Yet when I talk about my autism they don’t want to listen because in their eyes I’m not on the spectrum, because my symptoms are nowhere near as severe as their grandson’s are.

    I’ve found that people just don’t want to hear that their kids might be on the spectrum, no matter how justified the comment is.
     
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  7. Thinx

    Thinx Well-Known Member V.I.P Member

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    Well it's all pretty typical of the way neurotypicals do things. Denial. Ignorance of neurodiversity. Hope he'll be ok, @Pats, ADHD is a common co-diagnosis of ASD of course.
     
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  8. Fino

    Fino Alex V.I.P Member

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    I have a student who was diagnosed with ADHD and then later Autism. His treatment when it was only ADHD was not helpful. From my perspective, it made it worse.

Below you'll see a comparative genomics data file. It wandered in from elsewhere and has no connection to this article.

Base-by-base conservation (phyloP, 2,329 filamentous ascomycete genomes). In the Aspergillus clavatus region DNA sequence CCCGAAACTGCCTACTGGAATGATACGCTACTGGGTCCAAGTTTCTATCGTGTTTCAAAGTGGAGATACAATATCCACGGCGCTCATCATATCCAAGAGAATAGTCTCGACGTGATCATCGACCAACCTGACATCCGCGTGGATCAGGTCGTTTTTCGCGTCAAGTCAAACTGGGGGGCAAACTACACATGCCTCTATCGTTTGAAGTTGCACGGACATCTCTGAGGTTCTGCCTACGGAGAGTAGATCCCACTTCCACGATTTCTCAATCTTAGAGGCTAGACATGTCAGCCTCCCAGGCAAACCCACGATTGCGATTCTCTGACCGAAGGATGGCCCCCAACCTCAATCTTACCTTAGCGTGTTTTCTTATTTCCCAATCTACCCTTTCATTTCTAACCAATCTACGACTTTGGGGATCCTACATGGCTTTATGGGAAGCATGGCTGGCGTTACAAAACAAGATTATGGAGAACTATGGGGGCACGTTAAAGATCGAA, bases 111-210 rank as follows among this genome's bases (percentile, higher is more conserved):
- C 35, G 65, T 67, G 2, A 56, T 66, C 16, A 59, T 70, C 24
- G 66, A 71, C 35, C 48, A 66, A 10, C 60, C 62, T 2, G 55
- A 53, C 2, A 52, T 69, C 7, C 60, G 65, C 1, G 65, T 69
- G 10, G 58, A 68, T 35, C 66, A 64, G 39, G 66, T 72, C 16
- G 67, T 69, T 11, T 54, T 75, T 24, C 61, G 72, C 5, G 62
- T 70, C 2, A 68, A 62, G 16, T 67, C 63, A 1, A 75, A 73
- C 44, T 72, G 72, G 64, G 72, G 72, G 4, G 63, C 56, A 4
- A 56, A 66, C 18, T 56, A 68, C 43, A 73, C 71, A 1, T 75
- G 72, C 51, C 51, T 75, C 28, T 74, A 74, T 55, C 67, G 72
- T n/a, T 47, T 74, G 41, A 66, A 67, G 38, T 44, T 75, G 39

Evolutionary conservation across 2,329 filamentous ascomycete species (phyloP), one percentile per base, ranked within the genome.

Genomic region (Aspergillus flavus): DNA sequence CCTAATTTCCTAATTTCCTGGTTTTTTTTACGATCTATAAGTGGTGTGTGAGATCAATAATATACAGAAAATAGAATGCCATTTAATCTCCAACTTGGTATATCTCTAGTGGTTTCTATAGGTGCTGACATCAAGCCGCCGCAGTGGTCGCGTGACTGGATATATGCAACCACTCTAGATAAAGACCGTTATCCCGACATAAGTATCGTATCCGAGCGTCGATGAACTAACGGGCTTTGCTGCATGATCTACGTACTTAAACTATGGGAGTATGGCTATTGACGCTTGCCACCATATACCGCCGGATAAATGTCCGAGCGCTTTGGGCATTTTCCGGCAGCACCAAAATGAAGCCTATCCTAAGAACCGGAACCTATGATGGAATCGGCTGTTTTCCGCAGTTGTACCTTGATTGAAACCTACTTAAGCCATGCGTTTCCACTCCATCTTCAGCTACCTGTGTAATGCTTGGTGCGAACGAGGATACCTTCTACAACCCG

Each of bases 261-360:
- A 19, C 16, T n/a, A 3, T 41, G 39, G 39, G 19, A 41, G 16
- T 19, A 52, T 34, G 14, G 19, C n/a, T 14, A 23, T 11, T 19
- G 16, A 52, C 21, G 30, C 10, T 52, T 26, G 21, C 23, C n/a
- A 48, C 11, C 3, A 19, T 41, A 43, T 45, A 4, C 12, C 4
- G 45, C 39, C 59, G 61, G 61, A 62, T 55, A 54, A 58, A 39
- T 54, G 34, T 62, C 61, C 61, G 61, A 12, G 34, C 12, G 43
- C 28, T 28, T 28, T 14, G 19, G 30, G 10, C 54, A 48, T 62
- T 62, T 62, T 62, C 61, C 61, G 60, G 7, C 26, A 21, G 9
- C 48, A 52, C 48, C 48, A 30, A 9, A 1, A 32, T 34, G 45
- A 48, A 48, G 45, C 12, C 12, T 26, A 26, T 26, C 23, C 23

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  9. Progster

    Progster Gone sideways to the sun V.I.P Member

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    I speak here from the perspective of a teacher with experience of teaching a class where one child had autistic traits, though undiagnosed. I also have some limited experience of teaching kids with ADHD.

    It depends on the reason why the teacher is doing this. It could be as you say/fear, that she finds the child hard to cope with and is using this as a coping mechanism which will not benefit the child, but her. Or it could be because she sees the stress in the child when faced with the more social activities, joining in and doing things with other kids, and realises that the child needs some time to adjust to the new activity, or needs not to be forced to join in (or the child might get upset/have a meltdown), needs to go at his own pace. Without knowing the child or the teacher or the classroom situation, it's hard to say.